Neil Dowling investigates the gains and the losses of Fringe Benefit Tax
So, you expect your new ute in the driveway enables you to claim exemption from Fringe Benefit Tax? That might have been the situation when utes easily carried one-tonne payloads and tools for the tradie. But times, and definitions, are changing.
Understanding the complexity of Fringe Benefit Tax (FBT) now comes with a warning to users to correctly clarify what dual-cab utes are being sought for exemption, and to ensure the private and business mix is in line with tax rules.
The Australian Taxation Office (ATO) late last year warned it would crack down on FBT on dual-cab utes, as it presumed some operators had extended private use periods while not declaring the tax.
It’s hardly an involving issue and is as tiresome to discuss as it is to write − but ignoring the changes are likely to be very costly to businesses and employees.
Accountancy practice BDO said there had often been a misconception that a single or dual-cab ute would be exempt from FBT when used by an employee. This resulted in some sedan owners trading in to purchase a ute in the belief FBT could be avoided.
BDO partner of business services, Randall Bryson, says this misconception had become more common in recent years as dual-cab utes improved in safety, equipment and comfort levels to the point where two utes − the Toyota Hilux and Ford Ranger − head up Australia’s top-selling vehicle list.
He says the misconception came about because FBT “is complicated, and arguably one of the more complicated of the taxes that business has to deal with”.
“When it comes to motor vehicles, there are many complexities that start with the definition of the word ‘car’ in reference to FBT purposes,” Randall says.
“Simply, the definition of a car for FBT purposes is a sedan, station wagon, panel van or ute, or similar vehicle designed to carry a load of less than one-tonne or fewer than nine passengers.
“If this is the case then the private usage of the motor vehicle is typically subject to FBT.”
Exemptions to this include a vehicle that is not principally designed to carry passengers, and that the employee’s private use is limited to travel from work and home; incidental travel for work purposes; infrequent and irregular private use.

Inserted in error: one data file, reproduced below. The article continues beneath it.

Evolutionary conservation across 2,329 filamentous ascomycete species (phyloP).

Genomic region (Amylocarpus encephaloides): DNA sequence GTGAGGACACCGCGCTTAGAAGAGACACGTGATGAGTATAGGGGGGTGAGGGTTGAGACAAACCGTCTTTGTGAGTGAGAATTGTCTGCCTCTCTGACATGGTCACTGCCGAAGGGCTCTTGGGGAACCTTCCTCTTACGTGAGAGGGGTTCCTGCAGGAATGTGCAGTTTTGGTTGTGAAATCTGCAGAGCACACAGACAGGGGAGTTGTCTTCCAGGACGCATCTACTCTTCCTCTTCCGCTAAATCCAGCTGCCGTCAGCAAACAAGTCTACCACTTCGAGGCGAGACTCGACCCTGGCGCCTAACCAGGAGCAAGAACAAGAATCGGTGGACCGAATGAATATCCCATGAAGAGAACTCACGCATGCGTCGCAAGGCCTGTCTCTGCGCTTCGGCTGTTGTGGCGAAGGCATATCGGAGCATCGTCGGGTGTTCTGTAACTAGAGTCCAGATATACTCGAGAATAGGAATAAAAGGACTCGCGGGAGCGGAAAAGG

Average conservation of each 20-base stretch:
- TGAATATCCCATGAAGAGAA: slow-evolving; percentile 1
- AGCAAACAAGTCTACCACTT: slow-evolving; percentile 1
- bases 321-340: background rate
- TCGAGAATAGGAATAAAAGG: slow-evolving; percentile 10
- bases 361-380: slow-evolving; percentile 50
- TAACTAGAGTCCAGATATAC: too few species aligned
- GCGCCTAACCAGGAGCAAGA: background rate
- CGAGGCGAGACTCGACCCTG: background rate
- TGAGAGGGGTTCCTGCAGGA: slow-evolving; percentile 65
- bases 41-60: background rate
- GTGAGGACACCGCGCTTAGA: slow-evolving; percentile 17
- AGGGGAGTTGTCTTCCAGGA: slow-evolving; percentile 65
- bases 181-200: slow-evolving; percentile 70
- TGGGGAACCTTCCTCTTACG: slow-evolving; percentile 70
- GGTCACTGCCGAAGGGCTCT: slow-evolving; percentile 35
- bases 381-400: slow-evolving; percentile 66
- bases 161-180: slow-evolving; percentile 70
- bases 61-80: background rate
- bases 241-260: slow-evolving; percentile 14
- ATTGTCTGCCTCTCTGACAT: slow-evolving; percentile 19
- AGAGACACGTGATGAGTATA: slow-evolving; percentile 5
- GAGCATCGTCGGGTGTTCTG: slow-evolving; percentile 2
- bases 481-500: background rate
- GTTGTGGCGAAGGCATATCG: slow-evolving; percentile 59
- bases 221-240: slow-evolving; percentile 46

If you think you’ve escaped on those grounds, there’s more clarification. For example, if the weight of the passengers exceeds the remaining load capacity of the dual-cab ute, then FBT applies to all private use including trips to and from work.
As an example: A Ford Ranger Wildtrak has a payload (load capacity) of 954 kg (but remember by adding a bullbar, canopy and other accessories, that payload will fall) and four 100kg passengers don’t exceed half the payload, so it can qualify for FBT exemption. If there is a 100kg (or more) weight in the tray, then it doesn’t.
Less-specified Ranger variants than the Wildtrak have more chance of escaping the FBT. The Ranger XLT has a 1054kg payload and the XL has 1115kg, allowing more passengers and more load to give a better chance of coming in under the FBT ruling.
Jump that hurdle, and the ATO will then look at the definition of minor, infrequent and irregular non-work-related travel.
Randall says the ATO last year issued its “Practical Compliance Guideline PCG 2018/3” which places further rules on the treatment of private and work-related vehicle operation.
The guide says that vehicles won’t be exempt if a vehicle has a two kilometer or more diversion from work to home (or home to work), or if this diversion exceeds 1000 km a year and no single return journey exceeds 200 km.
So, what do you do to reduce the risk of falling into the FBT ruling?
Randall says if people rely on the Practical Compliance Guideline (PCG), they will need to be able to clearly demonstrate how they control and monitor the private use of eligible commercial vehicles.
“One way to do this is to update your company vehicle policies so they are in line with the PCG,” he says.
“You should also ensure your employees sign an annual declaration declaring their usage is minor and infrequent and doesn’t exceed the PCG limits.”
Randall says the ATO accepts there will be some incidental private use of the vehicle. “But if there is no genuine work-related purpose or the vehicle is provided as part of a salary packaging arrangement, these exemptions cannot be applied, regardless of the type of vehicle it is,” he says.
“With the recent improvements in dual-cab utes in particular, we have seen an increase in the provision of these vehicles to employees who have no reasonable work purpose and are relying on the incidental private use exemption.
“Guidance from the ATO on this matter is well overdue, however they could have been far more practical with the private usage allowances.
“The ATO has stated in the PCG that if an employer chooses to rely on the guidance, then they do not need to keep records about the employee’s use of the vehicle that demonstrate that the private use of the vehicle is ‘minor, infrequent and irregular’.
“Furthermore, the ATO commissioner will not devote compliance resources to review that you can access the car-related exemptions for that employee.
“Therefore, employers really need to ensure their policies and year-end declaration are robust for eligible vehicles.”
Further details are available from BDO Australia with local offices across Australia (1300-138-991).